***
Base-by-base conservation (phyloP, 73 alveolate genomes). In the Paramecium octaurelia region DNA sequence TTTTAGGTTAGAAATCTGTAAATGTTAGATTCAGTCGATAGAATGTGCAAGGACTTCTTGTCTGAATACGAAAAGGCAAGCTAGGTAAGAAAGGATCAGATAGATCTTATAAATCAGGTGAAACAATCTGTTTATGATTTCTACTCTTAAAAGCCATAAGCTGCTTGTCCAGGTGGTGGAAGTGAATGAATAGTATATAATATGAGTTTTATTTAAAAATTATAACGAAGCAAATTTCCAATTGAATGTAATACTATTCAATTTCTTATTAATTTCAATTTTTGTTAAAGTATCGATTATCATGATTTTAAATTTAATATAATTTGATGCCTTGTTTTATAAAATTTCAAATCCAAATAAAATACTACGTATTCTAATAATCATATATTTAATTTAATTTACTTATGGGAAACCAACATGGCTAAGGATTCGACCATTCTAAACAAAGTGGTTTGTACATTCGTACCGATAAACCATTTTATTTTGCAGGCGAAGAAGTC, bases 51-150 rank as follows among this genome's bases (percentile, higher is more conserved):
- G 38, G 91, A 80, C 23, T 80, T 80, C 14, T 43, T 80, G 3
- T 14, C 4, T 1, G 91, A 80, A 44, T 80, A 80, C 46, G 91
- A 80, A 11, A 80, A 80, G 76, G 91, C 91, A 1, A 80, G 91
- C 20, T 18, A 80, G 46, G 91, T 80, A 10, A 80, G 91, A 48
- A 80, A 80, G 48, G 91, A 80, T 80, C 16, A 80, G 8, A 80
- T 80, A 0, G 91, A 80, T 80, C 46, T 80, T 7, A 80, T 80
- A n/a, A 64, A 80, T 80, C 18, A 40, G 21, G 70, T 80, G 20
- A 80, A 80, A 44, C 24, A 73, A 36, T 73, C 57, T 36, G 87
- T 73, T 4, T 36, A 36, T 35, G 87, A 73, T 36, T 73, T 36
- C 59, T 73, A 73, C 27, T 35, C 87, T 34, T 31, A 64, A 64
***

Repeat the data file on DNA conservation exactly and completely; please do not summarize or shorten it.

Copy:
Base-by-base conservation (phyloP, 73 alveolate genomes). In the Paramecium octaurelia region DNA sequence TTTTAGGTTAGAAATCTGTAAATGTTAGATTCAGTCGATAGAATGTGCAAGGACTTCTTGTCTGAATACGAAAAGGCAAGCTAGGTAAGAAAGGATCAGATAGATCTTATAAATCAGGTGAAACAATCTGTTTATGATTTCTACTCTTAAAAGCCATAAGCTGCTTGTCCAGGTGGTGGAAGTGAATGAATAGTATATAATATGAGTTTTATTTAAAAATTATAACGAAGCAAATTTCCAATTGAATGTAATACTATTCAATTTCTTATTAATTTCAATTTTTGTTAAAGTATCGATTATCATGATTTTAAATTTAATATAATTTGATGCCTTGTTTTATAAAATTTCAAATCCAAATAAAATACTACGTATTCTAATAATCATATATTTAATTTAATTTACTTATGGGAAACCAACATGGCTAAGGATTCGACCATTCTAAACAAAGTGGTTTGTACATTCGTACCGATAAACCATTTTATTTTGCAGGCGAAGAAGTC, bases 51-150 rank as follows among this genome's bases (percentile, higher is more conserved):
- G 38, G 91, A 80, C 23, T 80, T 80, C 14, T 43, T 80, G 3
- T 14, C 4, T 1, G 91, A 80, A 44, T 80, A 80, C 46, G 91
- A 80, A 11, A 80, A 80, G 76, G 91, C 91, A 1, A 80, G 91
- C 20, T 18, A 80, G 46, G 91, T 80, A 10, A 80, G 91, A 48
- A 80, A 80, G 48, G 91, A 80, T 80, C 16, A 80, G 8, A 80
- T 80, A 0, G 91, A 80, T 80, C 46, T 80, T 7, A 80, T 80
- A n/a, A 64, A 80, T 80, C 18, A 40, G 21, G 70, T 80, G 20
- A 80, A 80, A 44, C 24, A 73, A 36, T 73, C 57, T 36, G 87
- T 73, T 4, T 36, A 36, T 35, G 87, A 73, T 36, T 73, T 36
- C 59, T 73, A 73, C 27, T 35, C 87, T 34, T 31, A 64, A 64